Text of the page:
As a Christian, I consider glory to be the splendor of our God. Recently, during our weekly Bible study, we found that each of us had different perspectives and understandings of glory and while there’s no definitive or incorrect definition, it relies on our interpretation of Scripture. This curiosity led us to explore the occurrences of the word “glory” in the Bible, thus, we embarked on our study with the question, “How many times is glory mentioned in the Bible?”
The word “glory” is mentioned about 600 times in the Bible, although this number differs depending on the Bible translation. Most of the verses that talk about glory highlight God’s splendor, the declaration of His majesty through creation, His holiness, the splendor revealed through Jesus, and the call for believers to live for God’s magnificence.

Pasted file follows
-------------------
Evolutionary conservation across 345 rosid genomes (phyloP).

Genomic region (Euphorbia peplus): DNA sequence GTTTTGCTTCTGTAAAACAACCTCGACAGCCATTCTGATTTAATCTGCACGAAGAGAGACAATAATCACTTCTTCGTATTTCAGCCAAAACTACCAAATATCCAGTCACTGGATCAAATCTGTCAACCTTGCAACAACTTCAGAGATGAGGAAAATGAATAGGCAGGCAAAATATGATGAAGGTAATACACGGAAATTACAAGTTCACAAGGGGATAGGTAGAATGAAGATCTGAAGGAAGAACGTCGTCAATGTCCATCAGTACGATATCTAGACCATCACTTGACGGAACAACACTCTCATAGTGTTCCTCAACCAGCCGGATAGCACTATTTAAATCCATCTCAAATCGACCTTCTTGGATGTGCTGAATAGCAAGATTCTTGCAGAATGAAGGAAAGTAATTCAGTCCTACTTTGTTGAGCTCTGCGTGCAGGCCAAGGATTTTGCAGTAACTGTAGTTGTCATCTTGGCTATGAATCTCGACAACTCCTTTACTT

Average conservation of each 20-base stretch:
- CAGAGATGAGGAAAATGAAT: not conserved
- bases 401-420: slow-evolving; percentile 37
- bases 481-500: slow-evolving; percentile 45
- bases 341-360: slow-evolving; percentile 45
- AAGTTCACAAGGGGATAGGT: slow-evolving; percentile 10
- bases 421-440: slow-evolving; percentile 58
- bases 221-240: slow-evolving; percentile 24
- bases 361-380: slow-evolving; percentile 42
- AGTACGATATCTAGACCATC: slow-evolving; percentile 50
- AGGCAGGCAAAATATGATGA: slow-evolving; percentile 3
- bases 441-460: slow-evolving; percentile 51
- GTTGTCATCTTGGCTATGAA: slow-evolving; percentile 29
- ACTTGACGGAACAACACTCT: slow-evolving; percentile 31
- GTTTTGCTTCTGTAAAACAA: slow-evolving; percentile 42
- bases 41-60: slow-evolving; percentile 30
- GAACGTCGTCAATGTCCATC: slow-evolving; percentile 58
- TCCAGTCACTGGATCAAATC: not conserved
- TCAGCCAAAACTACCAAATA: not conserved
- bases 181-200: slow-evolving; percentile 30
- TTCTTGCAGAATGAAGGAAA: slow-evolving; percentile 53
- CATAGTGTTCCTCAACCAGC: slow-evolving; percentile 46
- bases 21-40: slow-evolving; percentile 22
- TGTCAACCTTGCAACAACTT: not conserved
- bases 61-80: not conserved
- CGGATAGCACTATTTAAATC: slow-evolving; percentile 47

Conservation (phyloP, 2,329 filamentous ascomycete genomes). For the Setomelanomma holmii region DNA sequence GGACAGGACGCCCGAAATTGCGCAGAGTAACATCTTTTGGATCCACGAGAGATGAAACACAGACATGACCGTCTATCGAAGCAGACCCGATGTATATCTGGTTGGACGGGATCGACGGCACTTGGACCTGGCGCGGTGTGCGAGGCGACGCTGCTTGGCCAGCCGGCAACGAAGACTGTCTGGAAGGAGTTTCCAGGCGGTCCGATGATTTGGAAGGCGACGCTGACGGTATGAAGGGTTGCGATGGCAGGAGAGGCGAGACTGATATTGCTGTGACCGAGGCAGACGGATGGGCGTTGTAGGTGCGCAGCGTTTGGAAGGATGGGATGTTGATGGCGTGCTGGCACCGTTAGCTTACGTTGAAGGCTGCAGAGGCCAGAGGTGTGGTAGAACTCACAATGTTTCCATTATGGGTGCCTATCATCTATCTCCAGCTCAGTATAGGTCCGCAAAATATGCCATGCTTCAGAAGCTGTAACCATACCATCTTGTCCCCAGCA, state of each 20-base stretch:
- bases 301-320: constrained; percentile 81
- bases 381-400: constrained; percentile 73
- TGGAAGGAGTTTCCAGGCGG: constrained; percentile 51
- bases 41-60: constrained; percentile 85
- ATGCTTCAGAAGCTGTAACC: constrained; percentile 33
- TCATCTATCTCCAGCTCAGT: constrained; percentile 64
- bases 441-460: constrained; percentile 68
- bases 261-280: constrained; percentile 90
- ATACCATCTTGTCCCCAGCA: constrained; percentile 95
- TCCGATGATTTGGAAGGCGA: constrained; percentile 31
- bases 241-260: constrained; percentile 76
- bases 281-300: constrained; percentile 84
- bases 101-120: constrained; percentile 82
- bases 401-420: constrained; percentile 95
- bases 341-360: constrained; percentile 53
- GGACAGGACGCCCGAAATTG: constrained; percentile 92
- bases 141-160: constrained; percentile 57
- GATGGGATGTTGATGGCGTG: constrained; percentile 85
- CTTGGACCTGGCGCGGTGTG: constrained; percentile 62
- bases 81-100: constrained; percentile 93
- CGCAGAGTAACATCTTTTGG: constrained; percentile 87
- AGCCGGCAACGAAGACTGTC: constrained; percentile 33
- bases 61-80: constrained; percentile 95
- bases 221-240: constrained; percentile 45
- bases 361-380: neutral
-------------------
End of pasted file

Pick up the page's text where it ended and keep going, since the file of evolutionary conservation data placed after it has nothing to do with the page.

In this post, I invite you to join me as we delve into this discussion and learn about glory according to the Bible. To also uncover some examples of glory in the Bible and the meaning of the popular phrase “glory to glory”, read on.
What is glory according to the bible?
Glory, according to the Bible, refers to the manifestation of God’s greatness, splendor, and majesty. The Hebrew word for “glory” is “kavod,” while the Greek word used in the New Testament is “doxa,” both of which convey the idea of honor, weightiness, brightness, or magnificence. The Bible also suggests that glory can also refer to the reflection of God’s attributes in His creation and the transformation of believers as they reflect His image.
What does the Bible say about glory?
In Exodus 16:7, the Bible also portrays the glory of the Lord as a visible manifestation of His presence, where God’s glory appeared as a cloud by day and a pillar of fire by night, symbolizing His guidance, protection, and divine presence among His people.